This can be attributed to the lack of political and financial capital needed to provide in rural areas equivalent resources to what’s considered essential in urban areas. This brings into question a fundamental American value: equal access to governmental services. Should rural residents have access to the same quality of essential services, or only the level of services that can be funded locally?
Let’s consider the impact of federal and state emergency management agency programs and activities on rural emergency management agencies. When volunteer rural emergency services personnel attend required or recommended training, they usually do so without compensation.
Exercise scenarios often assume equipment and manpower capabilities that are unrealistic in rural areas. When more frequent and commonplace events overwhelm available resources, training for exotic mass-casualty or terrorism incidents has limited value.
The training scenarios that could test rural capabilities would necessarily be different from those used in urban areas, but federal guidelines and training materials reflect urban needs and urban resources.
The assumption is that rural emergency management is just a leaner, smaller version of urban emergency management. The reality is that rural emergency management faces challenges that are unfamiliar and often unknown in urban areas.
Rural communities rely on trust and social capital, in the absence of adequate financial capital to staff and equip emergency services at a level that barely meets the average demand. These communities need support for volunteers, training and equipment for routine and frequent events, yet the federal government requires rural services to prepare for rare and exotic hazards. Local hazards and local needs should dictate resource allocation, but first there needs to be better recognition of the realities of rural emergency management.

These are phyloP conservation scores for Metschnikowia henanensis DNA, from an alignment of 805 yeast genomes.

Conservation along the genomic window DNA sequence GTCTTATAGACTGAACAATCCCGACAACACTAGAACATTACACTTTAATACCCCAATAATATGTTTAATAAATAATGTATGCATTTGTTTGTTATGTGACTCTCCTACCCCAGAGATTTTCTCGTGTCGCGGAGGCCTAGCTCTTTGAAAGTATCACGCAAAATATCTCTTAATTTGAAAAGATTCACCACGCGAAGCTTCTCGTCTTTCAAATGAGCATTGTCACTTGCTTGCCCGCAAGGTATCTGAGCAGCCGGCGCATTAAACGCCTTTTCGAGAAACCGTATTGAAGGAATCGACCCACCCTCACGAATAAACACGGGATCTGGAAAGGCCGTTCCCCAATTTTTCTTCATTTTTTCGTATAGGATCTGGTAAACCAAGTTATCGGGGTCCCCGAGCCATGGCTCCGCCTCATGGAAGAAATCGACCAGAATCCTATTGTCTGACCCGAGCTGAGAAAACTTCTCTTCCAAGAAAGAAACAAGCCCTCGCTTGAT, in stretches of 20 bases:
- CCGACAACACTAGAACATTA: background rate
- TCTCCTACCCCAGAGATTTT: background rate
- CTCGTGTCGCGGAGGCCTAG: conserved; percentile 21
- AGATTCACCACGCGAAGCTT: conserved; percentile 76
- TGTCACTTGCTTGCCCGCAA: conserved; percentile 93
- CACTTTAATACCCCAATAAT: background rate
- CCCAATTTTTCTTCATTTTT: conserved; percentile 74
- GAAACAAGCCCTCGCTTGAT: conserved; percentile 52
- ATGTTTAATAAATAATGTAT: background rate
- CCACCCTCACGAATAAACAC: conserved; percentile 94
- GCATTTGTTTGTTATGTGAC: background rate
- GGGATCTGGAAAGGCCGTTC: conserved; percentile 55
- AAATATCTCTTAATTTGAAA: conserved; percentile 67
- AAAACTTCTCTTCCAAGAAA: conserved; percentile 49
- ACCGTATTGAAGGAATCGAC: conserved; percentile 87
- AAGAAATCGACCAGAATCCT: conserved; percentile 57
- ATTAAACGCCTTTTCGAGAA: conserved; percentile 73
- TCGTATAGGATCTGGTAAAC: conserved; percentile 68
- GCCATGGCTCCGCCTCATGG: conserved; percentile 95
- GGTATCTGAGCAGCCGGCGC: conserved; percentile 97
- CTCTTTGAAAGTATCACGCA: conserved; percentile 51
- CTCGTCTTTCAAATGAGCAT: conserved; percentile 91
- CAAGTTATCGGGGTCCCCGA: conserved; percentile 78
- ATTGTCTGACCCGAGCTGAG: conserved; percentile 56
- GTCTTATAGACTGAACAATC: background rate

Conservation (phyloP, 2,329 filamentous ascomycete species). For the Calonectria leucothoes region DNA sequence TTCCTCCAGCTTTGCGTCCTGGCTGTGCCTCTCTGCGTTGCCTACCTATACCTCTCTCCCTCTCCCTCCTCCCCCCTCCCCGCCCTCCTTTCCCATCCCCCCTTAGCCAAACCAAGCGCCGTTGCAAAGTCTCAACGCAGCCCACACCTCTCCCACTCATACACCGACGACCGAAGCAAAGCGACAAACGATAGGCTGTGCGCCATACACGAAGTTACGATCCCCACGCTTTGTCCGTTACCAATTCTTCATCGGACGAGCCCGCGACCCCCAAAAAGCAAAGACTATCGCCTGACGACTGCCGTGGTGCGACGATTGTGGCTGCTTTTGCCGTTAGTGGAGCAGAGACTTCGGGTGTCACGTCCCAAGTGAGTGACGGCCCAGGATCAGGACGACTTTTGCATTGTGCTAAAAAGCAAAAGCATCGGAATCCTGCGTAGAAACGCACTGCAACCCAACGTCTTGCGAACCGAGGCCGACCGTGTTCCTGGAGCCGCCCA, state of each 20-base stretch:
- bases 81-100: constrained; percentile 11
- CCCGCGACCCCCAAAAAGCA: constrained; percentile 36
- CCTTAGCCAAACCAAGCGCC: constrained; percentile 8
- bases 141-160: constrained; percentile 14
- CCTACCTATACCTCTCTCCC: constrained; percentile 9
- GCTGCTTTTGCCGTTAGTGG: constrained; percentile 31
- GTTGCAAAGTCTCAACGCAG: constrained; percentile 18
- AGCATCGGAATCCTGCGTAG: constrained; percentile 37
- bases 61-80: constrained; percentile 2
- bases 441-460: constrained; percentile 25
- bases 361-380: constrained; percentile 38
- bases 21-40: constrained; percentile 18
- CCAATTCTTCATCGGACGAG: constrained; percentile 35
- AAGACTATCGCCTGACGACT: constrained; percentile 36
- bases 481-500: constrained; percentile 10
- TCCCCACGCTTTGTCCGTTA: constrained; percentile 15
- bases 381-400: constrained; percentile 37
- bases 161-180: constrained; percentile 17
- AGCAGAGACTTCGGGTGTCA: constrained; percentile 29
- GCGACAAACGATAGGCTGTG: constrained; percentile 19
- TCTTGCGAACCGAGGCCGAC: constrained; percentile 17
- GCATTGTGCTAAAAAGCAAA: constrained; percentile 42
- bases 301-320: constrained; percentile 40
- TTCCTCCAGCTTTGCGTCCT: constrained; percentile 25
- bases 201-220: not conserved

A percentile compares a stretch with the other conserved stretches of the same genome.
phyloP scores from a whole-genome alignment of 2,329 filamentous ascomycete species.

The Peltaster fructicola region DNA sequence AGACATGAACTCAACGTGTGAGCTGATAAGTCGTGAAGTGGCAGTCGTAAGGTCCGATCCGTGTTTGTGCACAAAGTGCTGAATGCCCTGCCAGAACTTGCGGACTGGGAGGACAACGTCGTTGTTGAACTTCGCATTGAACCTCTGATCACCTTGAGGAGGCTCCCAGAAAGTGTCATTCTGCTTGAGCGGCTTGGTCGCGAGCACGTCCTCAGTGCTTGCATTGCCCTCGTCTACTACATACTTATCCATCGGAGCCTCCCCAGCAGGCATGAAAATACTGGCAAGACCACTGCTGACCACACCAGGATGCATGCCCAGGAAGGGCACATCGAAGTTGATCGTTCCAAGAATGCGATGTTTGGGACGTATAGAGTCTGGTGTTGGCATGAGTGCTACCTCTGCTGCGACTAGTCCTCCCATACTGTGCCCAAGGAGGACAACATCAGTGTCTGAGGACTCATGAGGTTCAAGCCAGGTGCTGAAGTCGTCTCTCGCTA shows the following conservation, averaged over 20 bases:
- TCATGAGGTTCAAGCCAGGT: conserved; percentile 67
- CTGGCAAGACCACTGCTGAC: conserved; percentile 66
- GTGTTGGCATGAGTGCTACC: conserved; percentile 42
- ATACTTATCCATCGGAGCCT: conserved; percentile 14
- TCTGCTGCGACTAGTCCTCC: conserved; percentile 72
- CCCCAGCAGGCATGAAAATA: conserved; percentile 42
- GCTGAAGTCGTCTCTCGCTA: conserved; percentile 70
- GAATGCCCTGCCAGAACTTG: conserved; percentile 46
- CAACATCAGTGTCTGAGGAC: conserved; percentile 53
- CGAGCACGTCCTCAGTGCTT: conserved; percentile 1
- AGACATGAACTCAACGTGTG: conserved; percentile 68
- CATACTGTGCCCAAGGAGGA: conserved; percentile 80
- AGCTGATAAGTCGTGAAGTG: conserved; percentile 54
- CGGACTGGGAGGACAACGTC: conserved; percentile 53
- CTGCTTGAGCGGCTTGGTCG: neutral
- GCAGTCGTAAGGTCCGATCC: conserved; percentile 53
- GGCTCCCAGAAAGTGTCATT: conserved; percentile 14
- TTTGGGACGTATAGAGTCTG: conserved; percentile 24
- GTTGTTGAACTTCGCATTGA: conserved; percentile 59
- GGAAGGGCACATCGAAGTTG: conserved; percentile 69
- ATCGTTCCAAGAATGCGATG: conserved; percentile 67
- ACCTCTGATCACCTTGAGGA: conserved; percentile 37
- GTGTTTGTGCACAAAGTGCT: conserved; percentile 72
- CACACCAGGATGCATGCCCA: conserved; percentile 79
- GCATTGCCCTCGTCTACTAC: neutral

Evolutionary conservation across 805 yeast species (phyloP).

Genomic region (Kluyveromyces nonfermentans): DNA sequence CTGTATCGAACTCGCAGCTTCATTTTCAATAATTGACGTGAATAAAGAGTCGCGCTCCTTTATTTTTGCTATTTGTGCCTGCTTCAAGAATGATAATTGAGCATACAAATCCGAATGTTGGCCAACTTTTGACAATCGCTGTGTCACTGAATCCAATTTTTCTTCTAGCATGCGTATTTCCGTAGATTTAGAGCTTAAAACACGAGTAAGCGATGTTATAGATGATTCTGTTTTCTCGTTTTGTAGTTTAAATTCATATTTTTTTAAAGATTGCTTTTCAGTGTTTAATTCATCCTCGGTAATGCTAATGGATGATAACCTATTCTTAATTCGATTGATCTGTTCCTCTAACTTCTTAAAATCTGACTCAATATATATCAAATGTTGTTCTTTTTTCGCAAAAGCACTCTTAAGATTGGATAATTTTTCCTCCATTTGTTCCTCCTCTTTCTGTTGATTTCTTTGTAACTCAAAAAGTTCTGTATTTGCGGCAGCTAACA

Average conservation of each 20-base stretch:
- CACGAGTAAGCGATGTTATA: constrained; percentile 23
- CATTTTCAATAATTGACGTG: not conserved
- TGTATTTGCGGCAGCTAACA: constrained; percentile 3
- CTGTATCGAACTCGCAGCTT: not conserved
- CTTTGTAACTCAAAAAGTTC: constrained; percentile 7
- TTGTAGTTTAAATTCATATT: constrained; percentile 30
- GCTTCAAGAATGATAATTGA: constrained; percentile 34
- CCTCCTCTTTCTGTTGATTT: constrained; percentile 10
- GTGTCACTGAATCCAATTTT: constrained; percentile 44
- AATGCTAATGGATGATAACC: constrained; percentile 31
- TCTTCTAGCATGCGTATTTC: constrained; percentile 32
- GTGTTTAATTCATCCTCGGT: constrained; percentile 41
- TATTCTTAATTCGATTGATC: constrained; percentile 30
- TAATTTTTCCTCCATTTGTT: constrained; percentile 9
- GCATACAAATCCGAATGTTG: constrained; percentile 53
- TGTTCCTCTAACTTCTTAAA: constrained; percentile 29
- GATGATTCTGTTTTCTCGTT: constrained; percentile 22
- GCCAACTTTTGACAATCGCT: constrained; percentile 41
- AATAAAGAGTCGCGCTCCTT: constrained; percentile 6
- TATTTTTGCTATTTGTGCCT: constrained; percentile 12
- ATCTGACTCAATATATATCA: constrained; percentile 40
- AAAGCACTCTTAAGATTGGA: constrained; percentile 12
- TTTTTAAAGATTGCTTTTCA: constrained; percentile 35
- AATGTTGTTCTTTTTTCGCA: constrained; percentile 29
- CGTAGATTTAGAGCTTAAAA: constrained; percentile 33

A way forward?
Congress has recognized that rural communities do not get the same attention and that the solutions may require different approaches. Amendments to Title II of the Robert T. Stafford Act, the Post Katrina Emergency Management Reform Act of 2006, included the designation of a Small State and Rural Advocate in FEMA. At this time, the position seems to be unfilled.
Once filled, this office should be the object of many rural emergency management communications. It will require the collective action of all who care about rural communities to educate the federal government about the strengths and needs of the rural population and the local governmental agencies that prepare and protect them.
Dianna Bryant, CIH, CSP, is the executive director for the Institute for Rural Emergency Management at the University of Central Missouri, Warrensburg, Mo. She can be reached at 660-543-4971 or at <Bryant@ucmo.edu>. The University of Central Missouri offers a BS in Crisis and Disaster Management.